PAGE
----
The expert: David N. Neubauer, MD, associate professor at Johns Hopkins University School of Medicine

The Answer: “I sleep with a bedside fan every night, no matter what the temperature. If the fan’s not on, I will definitely have imagedifficulty falling asleep. There’s plenty of anecdotal evidence that white noise can be soothing because it blocks out sudden variations in sound—like a barking dog, or a car alarm—that can lighten our sleep or wake us. It also creates ventilation, and we know that people tend to sleep best in cooler temperatures—try keeping the room at a temp that you would describe as a little chilly when you’re not covered up. When I’m traveling, I often buy a small fan for the hotel room. It’s worth it to help block out unfamiliar noise and let me get the sleep I need.”

Question #5: My wife’s thick sheets keep me up at night…. any ideas?

The expert: John Dittami, an Austria-based sleep researcher and co-author of Sleeping Better Together

The Answer: “In Europe, where I live, it’s not at all strange for couples to have their own blankets in bed. This solves a lot of problems. We know from talking to couples for our book that using one blanket for two people is not conducive to good sleep. Not only does it make you more aware of your partner’s movements, but it can also amplify the heat—and it can cause arguments when the blanket isn’t evenly spread over both people. In my case, my partner and I will spend time together talking or cuddling before sleep, but after about 10 or 15 minutes, she turns over, and I turn over, and we each draw up our own separate covers. I know that I snore, so this helps a little bit. The separate covers are like our version of a peace treaty.”

We’re nearly at our #6 tip! Before we finish, check out this awesome Sleep Presentation with Dr Christie Westin which gives you some info on why you can’t sleep.

Question #6: Should I go to be at the same time every night?

The expert: Sam J. Sugar, MD, FACP, director of sleep services at the Pritikin Longevity Center & Spa in Doral, Florida

The sleep secret: “I used to go to sleep whenever I started feeling drowsy, which could be as late as 2 a.m. I would usually disrupt my wife, who was already in bed. About two years ago, she suggested trying the thing that experts—including myself—had been recommending to patients for years: that we both go to bed at the same time every night (we didn’t have to worry about setting an alarm, because our dog wakes us up every day at 6:29). The idea is that you’re creating a habit that the body then wants to stick to, so it tells you that it’s tired at the chosen time. Many studies have shown that this kind of repetition is self-reinforcing, including one from last year of over 650 retirees that found that going to bed and waking at the same time helped people fall asleep faster and wake up feeling more refreshed. That’s what happened to me, too. I’m lucky that I have my wife to keep us on schedule, but other people might find it helpful to set a go-to-sleep-now alarm, or create a bedtime routine (turn the computer off at 9:50, or wash your face at 10:45).”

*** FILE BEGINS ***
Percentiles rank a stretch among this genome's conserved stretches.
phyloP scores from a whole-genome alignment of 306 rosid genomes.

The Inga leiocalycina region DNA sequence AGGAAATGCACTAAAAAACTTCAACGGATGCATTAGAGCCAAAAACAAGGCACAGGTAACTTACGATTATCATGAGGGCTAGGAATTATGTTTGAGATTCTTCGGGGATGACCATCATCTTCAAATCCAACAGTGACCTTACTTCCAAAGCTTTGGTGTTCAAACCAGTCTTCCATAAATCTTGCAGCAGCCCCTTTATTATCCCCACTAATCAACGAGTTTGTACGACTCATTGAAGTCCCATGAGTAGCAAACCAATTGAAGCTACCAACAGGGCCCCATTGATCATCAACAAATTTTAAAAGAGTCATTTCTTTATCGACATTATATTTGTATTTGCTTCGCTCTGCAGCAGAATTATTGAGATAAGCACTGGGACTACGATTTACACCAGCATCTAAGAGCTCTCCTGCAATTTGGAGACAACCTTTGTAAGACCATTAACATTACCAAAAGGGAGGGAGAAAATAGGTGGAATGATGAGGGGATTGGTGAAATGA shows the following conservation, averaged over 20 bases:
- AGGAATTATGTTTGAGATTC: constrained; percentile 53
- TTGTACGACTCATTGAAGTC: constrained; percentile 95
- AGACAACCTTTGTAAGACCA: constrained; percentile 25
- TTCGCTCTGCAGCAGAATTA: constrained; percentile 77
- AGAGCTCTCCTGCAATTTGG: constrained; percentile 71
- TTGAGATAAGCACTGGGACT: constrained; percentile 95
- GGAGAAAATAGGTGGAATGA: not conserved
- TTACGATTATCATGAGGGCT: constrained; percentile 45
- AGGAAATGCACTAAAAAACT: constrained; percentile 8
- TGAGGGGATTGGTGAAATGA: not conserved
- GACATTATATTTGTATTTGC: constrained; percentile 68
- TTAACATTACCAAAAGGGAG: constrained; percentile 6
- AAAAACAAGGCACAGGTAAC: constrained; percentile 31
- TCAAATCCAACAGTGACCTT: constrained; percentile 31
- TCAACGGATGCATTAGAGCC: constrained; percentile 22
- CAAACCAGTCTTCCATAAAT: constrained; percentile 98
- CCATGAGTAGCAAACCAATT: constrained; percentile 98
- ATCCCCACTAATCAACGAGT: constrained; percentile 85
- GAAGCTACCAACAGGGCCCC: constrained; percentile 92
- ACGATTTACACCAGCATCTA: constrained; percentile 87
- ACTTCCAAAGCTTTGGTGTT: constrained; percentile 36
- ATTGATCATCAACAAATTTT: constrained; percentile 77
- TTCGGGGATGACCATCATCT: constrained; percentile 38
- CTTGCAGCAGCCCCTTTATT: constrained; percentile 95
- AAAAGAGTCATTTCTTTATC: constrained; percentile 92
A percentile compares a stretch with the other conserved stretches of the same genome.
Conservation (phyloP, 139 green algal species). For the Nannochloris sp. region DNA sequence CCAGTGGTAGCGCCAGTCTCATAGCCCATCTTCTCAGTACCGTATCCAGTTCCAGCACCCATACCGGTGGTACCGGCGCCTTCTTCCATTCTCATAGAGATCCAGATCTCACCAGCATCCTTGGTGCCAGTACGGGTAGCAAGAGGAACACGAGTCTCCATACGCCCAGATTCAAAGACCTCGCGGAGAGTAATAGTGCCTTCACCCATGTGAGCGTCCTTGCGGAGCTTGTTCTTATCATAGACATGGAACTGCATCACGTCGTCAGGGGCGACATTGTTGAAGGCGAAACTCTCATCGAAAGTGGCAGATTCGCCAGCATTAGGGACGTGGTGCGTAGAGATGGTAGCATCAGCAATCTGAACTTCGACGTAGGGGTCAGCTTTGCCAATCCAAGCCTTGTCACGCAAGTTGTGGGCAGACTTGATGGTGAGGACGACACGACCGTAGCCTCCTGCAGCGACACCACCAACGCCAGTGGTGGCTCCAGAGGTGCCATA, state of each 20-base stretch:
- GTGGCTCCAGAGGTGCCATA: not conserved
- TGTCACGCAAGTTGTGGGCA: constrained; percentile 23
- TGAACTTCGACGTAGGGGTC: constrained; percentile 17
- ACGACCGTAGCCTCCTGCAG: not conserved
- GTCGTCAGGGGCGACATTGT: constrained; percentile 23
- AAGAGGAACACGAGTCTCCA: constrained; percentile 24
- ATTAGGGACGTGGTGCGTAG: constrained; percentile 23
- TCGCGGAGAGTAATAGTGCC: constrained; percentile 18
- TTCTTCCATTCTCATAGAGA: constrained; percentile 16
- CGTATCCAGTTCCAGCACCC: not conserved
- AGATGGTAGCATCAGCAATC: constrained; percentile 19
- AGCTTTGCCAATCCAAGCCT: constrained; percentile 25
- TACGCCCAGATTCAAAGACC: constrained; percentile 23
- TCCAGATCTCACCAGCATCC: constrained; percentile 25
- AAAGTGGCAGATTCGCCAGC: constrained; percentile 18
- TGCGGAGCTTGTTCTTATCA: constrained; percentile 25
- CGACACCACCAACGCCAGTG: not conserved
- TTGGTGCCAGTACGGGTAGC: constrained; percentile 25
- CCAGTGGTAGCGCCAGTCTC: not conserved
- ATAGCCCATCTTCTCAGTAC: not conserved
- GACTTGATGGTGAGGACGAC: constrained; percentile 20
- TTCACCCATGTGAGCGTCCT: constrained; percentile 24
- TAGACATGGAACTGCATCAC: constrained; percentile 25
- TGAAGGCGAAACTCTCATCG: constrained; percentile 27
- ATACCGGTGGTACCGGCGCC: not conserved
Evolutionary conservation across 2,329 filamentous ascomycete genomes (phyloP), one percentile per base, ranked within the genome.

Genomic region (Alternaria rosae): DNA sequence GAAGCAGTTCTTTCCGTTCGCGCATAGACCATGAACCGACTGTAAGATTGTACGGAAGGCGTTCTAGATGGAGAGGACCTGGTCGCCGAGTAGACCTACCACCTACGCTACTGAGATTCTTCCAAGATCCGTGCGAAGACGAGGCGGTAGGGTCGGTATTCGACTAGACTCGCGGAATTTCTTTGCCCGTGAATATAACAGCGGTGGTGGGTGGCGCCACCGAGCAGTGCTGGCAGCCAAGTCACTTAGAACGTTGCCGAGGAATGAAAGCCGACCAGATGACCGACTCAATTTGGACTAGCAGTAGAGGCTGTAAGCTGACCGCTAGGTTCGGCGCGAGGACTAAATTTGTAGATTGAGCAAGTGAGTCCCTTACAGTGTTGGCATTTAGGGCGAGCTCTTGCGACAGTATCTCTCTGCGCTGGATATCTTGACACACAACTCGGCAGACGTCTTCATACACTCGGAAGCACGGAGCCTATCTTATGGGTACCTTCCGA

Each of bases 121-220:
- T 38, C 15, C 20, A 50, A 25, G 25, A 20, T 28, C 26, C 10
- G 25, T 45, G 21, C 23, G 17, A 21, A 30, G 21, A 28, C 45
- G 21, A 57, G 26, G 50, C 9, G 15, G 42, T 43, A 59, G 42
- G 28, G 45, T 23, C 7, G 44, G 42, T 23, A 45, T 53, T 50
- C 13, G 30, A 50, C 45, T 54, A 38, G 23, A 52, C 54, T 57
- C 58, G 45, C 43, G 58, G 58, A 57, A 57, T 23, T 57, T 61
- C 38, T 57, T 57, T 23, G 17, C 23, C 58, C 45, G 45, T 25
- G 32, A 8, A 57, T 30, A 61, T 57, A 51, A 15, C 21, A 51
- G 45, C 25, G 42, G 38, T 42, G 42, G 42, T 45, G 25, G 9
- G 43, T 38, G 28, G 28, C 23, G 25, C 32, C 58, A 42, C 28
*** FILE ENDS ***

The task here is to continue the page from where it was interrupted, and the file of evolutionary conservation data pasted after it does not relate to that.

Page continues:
So, if you’re finding it difficult to sleep at night then hopefully this information above helped…..?

At Smart Fitness, we believe the recipe for success is a healthy balance of Nutrition, Exercise and Motivation, regardless of where you’re at in life….. We offer a helping hand and Free consultation with a degree qualified coach who you’d love to help you get back on track….

Contact us on: info@smartfitness.ae | +971 4 438 5055 or visit our Personal Trainer page for more information.

Still not convinced……?

I’ve added another 18′ ‘science backed’ sleep tips through this infographic for additional support to this article.


Smart Fitness

Author Smart Fitness

More posts by Smart Fitness

Leave a Reply